I think the same principle applies in your situation.

  51. Bay*

    #4: I know you say therapy isn’t an option, but what about medication? You can talk to your GP, more and more GPs are becoming comfortable prescribing basic anti-anxiety medications that will help a TON if they work for you. I found very quick relief from social anxiety with a daily anti-anxiety medication, and was able to work on the rest of it with my therapist. It might lower the symptoms enough to stop them hampering you from being promoted.

  52. TomatoSoup*

    OP4, it’s not a complete solution but there are ear plugs intended to help filter, but not block out noise. I’ve been contemplating getting some because I have an auditory processing disorder and can’t have conversations in medium loud places or if there’s another conversation nearby. It also means that I can get easily overstimulated and anxious in large gatherings. Having less auditory input helps a lot. They’re pricey, so I haven’t bought them yet but other people have raved about them.

  53. Qwerty*

    OP4 – Why do you want to be in management and leadership? A lot of being a manager is the people aspect of it. Even if you had a non-people manager role like a project manager, there is still a whole lot of the people interaction side. When I’ve been in various management jobs (people management and PM), my entire day was meetings – it’s the biggest complaint from managers in my field.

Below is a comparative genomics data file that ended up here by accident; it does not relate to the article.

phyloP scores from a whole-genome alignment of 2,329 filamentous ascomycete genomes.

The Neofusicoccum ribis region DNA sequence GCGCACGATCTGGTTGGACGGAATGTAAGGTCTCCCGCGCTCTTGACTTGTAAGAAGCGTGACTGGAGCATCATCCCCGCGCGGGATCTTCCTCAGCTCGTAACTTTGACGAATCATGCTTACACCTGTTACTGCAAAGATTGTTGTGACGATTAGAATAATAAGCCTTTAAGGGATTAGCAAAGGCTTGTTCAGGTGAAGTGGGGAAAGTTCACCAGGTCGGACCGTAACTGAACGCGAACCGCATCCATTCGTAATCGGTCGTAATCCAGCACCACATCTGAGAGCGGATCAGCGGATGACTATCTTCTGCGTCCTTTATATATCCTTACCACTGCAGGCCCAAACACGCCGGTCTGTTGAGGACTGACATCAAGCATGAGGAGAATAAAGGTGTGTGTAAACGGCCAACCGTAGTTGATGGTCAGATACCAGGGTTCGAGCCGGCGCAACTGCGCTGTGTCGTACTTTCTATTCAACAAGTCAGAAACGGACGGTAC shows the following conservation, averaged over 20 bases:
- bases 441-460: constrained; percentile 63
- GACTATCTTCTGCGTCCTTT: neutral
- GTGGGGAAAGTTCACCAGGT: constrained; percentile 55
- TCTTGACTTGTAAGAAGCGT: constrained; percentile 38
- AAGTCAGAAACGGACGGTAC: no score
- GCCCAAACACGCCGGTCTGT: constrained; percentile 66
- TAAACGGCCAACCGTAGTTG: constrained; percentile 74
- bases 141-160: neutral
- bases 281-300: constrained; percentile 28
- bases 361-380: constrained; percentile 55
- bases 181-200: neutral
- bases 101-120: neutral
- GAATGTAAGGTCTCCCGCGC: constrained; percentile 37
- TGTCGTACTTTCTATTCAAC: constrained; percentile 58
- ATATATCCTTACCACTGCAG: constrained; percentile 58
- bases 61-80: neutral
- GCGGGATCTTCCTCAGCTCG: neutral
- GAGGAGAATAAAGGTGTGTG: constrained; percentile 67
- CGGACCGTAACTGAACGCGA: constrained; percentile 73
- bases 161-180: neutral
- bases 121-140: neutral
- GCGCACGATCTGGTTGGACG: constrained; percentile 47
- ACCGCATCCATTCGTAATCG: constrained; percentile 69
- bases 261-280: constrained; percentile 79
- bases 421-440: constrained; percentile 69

If you move up the ranks before your social anxiety improves, what is going to happen is that someone who reports to you will have to make up the gap. Maybe they’ll be even be fine with it at first. But the people who you are supposed to manage will suffer. I’ve had to be the “deputy” for multiple managers (tech isn’t known for people management skills) and I’ve come to resent that.

    Does your field have a non-management seniority track? The types of leadership skills you mention having are also useful for senior contributor roles, where you do more mentoring that management. You have smaller talks with the manager to help with planning stuff and 1×1 convos with more junior team members. Maybe something like that could be a near-term goal and you can build from there as the anxiety gets better?

  54. Jake*


    This is a classic blunder. My best friend is a manager. From our conversations he appears highly successful, and a top performer. I would never recommend him for a job because I’m only tangentially observing this, not directly.

    Now, I wouldn’t hesitate for a split second to REFER him to a job. There is a world of difference between the two.

    I’ve hired quite a bit, and if a person’s recommendation doesn’t work out, the only impact on their reputation for me is that I won’t take their hiring recommendations seriously any more. It wouldn’t impact any other aspect of their reputation for me. After all, you can be a Rockstar at most jobs without being a good talent evaluator.

    1. LW 2*